European investors hoarded cash in May. As Brexit-induced uncertainty dominated markets, they poured a net €14bn into USD money market funds, according to Lipper fund flows data.
The decision by the ECB to include investment-grade corporate bonds in its asset purchasing programme has led to a spike in issuance and to yields edging even lower. While this market response was anticipated by the central bank, its stimulus efforts threaten the viability of the asset class in the longer term .
With the eurozone currently experiencing deflation, inflation-linked bonds are probably not the first thing on the mind of investors. However, as Brent crude is now back at $48, the only way for inflation is probably up. So should investors start thinking about protecting their portfolios against price rises?
Although commodities are still being treated with a great deal of suspicion, by taking a long-term view investors could reap the rewards of the consolidation that is already underway in the sector.
Not so long ago, Belgian fund selectors were more optimistic about the macroeconomic outlook than any of their peers in Europe. Even more recently, they were Europe’s biggest buyers of both European and US equities. But times have changed.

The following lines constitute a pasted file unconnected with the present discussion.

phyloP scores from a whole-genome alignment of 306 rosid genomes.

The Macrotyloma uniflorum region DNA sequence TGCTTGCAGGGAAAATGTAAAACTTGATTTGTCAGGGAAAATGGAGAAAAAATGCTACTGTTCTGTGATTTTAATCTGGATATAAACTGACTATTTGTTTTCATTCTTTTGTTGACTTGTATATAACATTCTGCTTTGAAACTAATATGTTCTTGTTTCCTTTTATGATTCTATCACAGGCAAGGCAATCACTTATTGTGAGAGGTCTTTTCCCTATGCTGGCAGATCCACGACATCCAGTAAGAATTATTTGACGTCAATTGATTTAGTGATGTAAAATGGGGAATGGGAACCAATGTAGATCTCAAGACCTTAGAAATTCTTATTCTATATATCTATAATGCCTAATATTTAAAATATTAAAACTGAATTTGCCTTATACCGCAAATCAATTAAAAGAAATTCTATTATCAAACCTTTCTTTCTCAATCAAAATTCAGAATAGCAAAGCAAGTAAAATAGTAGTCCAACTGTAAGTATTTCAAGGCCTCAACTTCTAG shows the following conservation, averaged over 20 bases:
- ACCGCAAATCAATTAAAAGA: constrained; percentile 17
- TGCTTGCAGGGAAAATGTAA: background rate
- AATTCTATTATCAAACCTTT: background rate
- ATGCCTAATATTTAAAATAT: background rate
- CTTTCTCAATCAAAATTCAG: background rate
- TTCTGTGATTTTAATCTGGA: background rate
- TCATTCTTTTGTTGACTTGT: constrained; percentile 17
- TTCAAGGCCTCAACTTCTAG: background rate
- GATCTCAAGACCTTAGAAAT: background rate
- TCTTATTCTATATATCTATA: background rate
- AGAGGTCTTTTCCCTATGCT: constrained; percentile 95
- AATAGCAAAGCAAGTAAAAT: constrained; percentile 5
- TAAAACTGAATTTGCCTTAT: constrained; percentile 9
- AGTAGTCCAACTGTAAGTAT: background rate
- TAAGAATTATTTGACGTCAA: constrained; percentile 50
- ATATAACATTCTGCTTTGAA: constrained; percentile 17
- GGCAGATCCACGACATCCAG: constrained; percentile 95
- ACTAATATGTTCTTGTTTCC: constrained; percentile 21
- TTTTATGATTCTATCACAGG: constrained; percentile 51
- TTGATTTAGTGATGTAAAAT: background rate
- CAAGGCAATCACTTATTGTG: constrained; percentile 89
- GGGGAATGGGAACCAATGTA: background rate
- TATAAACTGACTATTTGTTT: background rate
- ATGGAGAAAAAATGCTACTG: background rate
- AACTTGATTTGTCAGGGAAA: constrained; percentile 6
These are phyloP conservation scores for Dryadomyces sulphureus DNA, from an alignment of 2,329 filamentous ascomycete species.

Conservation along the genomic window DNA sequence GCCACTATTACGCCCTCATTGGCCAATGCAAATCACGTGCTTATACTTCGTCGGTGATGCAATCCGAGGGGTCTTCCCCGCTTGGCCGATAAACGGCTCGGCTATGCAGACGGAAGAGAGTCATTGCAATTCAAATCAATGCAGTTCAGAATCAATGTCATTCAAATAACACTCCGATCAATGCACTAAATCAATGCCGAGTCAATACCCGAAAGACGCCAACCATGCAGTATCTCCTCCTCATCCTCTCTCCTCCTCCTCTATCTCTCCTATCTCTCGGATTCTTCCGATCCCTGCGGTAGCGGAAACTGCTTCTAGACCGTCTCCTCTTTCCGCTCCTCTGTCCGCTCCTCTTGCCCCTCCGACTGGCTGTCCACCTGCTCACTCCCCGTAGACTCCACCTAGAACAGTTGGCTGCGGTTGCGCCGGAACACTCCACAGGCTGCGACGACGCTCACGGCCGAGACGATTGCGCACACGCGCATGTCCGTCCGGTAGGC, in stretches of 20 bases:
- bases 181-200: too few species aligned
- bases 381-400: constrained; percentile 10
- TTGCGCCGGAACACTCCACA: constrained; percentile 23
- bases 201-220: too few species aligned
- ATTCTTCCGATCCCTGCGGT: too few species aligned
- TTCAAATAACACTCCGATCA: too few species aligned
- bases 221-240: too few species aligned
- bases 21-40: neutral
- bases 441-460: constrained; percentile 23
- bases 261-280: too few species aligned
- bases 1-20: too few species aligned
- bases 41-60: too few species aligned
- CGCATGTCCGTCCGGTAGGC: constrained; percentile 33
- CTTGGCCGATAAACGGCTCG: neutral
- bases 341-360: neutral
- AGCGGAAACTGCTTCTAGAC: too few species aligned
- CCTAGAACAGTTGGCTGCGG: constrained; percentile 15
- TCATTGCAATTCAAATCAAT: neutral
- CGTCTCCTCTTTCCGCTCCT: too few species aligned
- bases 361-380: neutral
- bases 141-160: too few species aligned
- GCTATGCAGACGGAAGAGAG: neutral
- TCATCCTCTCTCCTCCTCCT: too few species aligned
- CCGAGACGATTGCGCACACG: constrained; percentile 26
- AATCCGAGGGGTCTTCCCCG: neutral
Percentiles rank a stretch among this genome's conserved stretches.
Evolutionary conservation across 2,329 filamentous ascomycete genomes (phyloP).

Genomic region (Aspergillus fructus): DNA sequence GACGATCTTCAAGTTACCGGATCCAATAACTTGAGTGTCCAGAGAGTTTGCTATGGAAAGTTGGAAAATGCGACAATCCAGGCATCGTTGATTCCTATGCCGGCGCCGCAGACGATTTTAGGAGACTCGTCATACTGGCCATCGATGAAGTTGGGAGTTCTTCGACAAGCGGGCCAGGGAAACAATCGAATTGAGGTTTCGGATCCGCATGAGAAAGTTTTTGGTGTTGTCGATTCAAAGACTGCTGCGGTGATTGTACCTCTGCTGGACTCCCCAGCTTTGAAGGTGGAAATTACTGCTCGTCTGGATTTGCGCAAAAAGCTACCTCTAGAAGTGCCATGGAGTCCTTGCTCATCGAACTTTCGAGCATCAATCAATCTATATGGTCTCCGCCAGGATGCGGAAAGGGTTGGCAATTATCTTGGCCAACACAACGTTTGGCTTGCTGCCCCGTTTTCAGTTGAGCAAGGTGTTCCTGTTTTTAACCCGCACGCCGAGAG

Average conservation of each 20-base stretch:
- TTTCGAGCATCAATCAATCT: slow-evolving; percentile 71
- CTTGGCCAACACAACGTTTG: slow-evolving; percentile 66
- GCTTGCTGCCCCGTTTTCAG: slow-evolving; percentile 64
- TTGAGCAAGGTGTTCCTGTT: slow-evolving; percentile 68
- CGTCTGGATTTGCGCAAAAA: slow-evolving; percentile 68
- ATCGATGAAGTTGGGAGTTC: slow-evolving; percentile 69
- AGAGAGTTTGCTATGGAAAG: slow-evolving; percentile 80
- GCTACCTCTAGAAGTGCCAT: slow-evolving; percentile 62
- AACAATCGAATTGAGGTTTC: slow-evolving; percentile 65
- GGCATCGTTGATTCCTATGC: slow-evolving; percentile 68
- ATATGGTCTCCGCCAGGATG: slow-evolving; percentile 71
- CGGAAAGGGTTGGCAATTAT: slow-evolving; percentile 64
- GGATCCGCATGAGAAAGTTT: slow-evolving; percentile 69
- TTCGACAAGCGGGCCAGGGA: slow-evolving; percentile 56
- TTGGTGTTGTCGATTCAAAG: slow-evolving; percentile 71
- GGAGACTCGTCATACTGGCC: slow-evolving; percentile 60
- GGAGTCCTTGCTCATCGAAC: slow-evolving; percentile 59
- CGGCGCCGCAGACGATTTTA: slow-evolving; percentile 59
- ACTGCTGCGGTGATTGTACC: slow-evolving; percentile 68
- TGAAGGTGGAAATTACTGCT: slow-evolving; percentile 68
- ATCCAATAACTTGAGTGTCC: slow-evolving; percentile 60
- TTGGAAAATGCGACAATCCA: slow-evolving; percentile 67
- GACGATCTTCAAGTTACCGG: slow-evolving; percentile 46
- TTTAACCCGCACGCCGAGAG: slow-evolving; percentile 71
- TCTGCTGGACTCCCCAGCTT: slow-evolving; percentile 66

If you had invested all your cash in dollars as a euro-based investor this year, you would have earned a better return than if you had emulated the MSCI World. Moreover, equity returns seem to have become completely tied to exchange rate movements.
With volatile market
conditions prevailing, many
investors are turning to cash
as a risk-reducing measure.
But are they really doing
themselves a favour?
Investors around the world are increasing their cash holdings as the economic slowdown in China threatens to drag the world economy down. According to data from Lipper published today, investors poured in a net $77.7bn (€70.5bn) into money market funds in July. This is more than half the total amount flowing into cash funds in the previous nine months.
Benchmark 10-year bond yields in the Eurozone have more than doubled since the end of April, when they reached an all-time low. Are we now simply witnessing a correction after markets overshot in the wake of the ECB’s bond-buying programme, or is this the beginning of a serious bond bear market as deflation worries have started to fade?
At our Pan-European Congress in Rome last month, we asked delegates how they deal with the volatility of currency markets. Do they hedge or do they take active currency bets?